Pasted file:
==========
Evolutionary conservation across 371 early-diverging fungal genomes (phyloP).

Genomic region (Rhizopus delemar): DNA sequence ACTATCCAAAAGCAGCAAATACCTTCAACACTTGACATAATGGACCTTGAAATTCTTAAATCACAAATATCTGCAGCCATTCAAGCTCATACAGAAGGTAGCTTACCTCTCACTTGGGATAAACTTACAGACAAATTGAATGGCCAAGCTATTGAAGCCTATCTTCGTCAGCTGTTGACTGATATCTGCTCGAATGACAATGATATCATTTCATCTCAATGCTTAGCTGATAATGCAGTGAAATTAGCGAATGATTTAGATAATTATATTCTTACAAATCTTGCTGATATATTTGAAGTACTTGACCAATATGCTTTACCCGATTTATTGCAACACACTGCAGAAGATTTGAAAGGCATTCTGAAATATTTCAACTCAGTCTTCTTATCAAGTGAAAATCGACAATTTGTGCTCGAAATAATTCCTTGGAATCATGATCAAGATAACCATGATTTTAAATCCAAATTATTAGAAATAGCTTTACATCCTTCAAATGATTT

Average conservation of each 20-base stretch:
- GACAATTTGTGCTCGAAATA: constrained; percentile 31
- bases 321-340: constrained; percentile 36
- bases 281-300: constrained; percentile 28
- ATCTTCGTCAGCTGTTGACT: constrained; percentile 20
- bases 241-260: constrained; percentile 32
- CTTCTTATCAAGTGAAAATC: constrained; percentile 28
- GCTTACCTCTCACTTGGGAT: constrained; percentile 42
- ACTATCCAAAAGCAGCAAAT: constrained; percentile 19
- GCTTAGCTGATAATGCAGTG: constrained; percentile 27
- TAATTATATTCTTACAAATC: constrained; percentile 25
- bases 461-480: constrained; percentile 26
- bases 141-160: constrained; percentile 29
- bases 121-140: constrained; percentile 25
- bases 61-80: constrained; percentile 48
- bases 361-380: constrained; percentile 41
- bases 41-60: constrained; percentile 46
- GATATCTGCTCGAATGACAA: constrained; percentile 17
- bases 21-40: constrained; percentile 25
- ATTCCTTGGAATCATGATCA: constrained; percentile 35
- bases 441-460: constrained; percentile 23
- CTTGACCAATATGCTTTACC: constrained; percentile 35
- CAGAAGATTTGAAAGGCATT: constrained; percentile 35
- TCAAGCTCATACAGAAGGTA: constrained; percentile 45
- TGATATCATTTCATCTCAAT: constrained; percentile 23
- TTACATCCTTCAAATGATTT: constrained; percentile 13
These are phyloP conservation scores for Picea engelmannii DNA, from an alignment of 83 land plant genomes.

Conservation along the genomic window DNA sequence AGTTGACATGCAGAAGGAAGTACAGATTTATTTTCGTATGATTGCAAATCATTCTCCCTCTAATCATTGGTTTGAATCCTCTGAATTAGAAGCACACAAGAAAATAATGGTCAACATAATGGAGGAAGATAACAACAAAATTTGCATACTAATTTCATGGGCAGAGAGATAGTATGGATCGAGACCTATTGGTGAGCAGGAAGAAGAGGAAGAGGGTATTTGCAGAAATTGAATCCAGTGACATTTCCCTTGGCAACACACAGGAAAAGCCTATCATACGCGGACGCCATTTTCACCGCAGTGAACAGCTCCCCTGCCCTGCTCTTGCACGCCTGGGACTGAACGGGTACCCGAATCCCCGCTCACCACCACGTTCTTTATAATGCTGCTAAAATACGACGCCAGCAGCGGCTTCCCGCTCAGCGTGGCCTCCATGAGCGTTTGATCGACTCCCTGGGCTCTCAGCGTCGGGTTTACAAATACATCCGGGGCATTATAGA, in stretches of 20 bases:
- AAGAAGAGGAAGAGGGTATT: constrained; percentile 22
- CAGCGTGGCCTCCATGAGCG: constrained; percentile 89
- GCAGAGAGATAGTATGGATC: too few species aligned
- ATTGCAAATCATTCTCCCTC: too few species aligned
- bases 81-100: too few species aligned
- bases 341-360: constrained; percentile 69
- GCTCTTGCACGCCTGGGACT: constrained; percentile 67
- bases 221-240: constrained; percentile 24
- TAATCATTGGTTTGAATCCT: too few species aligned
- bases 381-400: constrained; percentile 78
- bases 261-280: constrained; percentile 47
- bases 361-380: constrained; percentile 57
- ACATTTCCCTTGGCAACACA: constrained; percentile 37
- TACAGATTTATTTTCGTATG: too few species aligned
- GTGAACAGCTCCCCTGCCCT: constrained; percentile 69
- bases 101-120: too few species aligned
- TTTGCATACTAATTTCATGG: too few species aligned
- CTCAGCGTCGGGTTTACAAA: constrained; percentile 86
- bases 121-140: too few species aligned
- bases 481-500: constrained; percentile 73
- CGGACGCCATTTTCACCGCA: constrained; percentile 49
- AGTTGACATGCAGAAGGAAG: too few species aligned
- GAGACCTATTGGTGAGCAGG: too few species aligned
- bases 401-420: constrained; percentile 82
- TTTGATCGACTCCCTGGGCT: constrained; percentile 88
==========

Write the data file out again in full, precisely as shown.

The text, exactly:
Evolutionary conservation across 371 early-diverging fungal genomes (phyloP).

Genomic region (Rhizopus delemar): DNA sequence ACTATCCAAAAGCAGCAAATACCTTCAACACTTGACATAATGGACCTTGAAATTCTTAAATCACAAATATCTGCAGCCATTCAAGCTCATACAGAAGGTAGCTTACCTCTCACTTGGGATAAACTTACAGACAAATTGAATGGCCAAGCTATTGAAGCCTATCTTCGTCAGCTGTTGACTGATATCTGCTCGAATGACAATGATATCATTTCATCTCAATGCTTAGCTGATAATGCAGTGAAATTAGCGAATGATTTAGATAATTATATTCTTACAAATCTTGCTGATATATTTGAAGTACTTGACCAATATGCTTTACCCGATTTATTGCAACACACTGCAGAAGATTTGAAAGGCATTCTGAAATATTTCAACTCAGTCTTCTTATCAAGTGAAAATCGACAATTTGTGCTCGAAATAATTCCTTGGAATCATGATCAAGATAACCATGATTTTAAATCCAAATTATTAGAAATAGCTTTACATCCTTCAAATGATTT

Average conservation of each 20-base stretch:
- GACAATTTGTGCTCGAAATA: constrained; percentile 31
- bases 321-340: constrained; percentile 36
- bases 281-300: constrained; percentile 28
- ATCTTCGTCAGCTGTTGACT: constrained; percentile 20
- bases 241-260: constrained; percentile 32
- CTTCTTATCAAGTGAAAATC: constrained; percentile 28
- GCTTACCTCTCACTTGGGAT: constrained; percentile 42
- ACTATCCAAAAGCAGCAAAT: constrained; percentile 19
- GCTTAGCTGATAATGCAGTG: constrained; percentile 27
- TAATTATATTCTTACAAATC: constrained; percentile 25
- bases 461-480: constrained; percentile 26
- bases 141-160: constrained; percentile 29
- bases 121-140: constrained; percentile 25
- bases 61-80: constrained; percentile 48
- bases 361-380: constrained; percentile 41
- bases 41-60: constrained; percentile 46
- GATATCTGCTCGAATGACAA: constrained; percentile 17
- bases 21-40: constrained; percentile 25
- ATTCCTTGGAATCATGATCA: constrained; percentile 35
- bases 441-460: constrained; percentile 23
- CTTGACCAATATGCTTTACC: constrained; percentile 35
- CAGAAGATTTGAAAGGCATT: constrained; percentile 35
- TCAAGCTCATACAGAAGGTA: constrained; percentile 45
- TGATATCATTTCATCTCAAT: constrained; percentile 23
- TTACATCCTTCAAATGATTT: constrained; percentile 13
These are phyloP conservation scores for Picea engelmannii DNA, from an alignment of 83 land plant genomes.

Conservation along the genomic window DNA sequence AGTTGACATGCAGAAGGAAGTACAGATTTATTTTCGTATGATTGCAAATCATTCTCCCTCTAATCATTGGTTTGAATCCTCTGAATTAGAAGCACACAAGAAAATAATGGTCAACATAATGGAGGAAGATAACAACAAAATTTGCATACTAATTTCATGGGCAGAGAGATAGTATGGATCGAGACCTATTGGTGAGCAGGAAGAAGAGGAAGAGGGTATTTGCAGAAATTGAATCCAGTGACATTTCCCTTGGCAACACACAGGAAAAGCCTATCATACGCGGACGCCATTTTCACCGCAGTGAACAGCTCCCCTGCCCTGCTCTTGCACGCCTGGGACTGAACGGGTACCCGAATCCCCGCTCACCACCACGTTCTTTATAATGCTGCTAAAATACGACGCCAGCAGCGGCTTCCCGCTCAGCGTGGCCTCCATGAGCGTTTGATCGACTCCCTGGGCTCTCAGCGTCGGGTTTACAAATACATCCGGGGCATTATAGA, in stretches of 20 bases:
- AAGAAGAGGAAGAGGGTATT: constrained; percentile 22
- CAGCGTGGCCTCCATGAGCG: constrained; percentile 89
- GCAGAGAGATAGTATGGATC: too few species aligned
- ATTGCAAATCATTCTCCCTC: too few species aligned
- bases 81-100: too few species aligned
- bases 341-360: constrained; percentile 69
- GCTCTTGCACGCCTGGGACT: constrained; percentile 67
- bases 221-240: constrained; percentile 24
- TAATCATTGGTTTGAATCCT: too few species aligned
- bases 381-400: constrained; percentile 78
- bases 261-280: constrained; percentile 47
- bases 361-380: constrained; percentile 57
- ACATTTCCCTTGGCAACACA: constrained; percentile 37
- TACAGATTTATTTTCGTATG: too few species aligned
- GTGAACAGCTCCCCTGCCCT: constrained; percentile 69
- bases 101-120: too few species aligned
- TTTGCATACTAATTTCATGG: too few species aligned
- CTCAGCGTCGGGTTTACAAA: constrained; percentile 86
- bases 121-140: too few species aligned
- bases 481-500: constrained; percentile 73
- CGGACGCCATTTTCACCGCA: constrained; percentile 49
- AGTTGACATGCAGAAGGAAG: too few species aligned
- GAGACCTATTGGTGAGCAGG: too few species aligned
- bases 401-420: constrained; percentile 82
- TTTGATCGACTCCCTGGGCT: constrained; percentile 88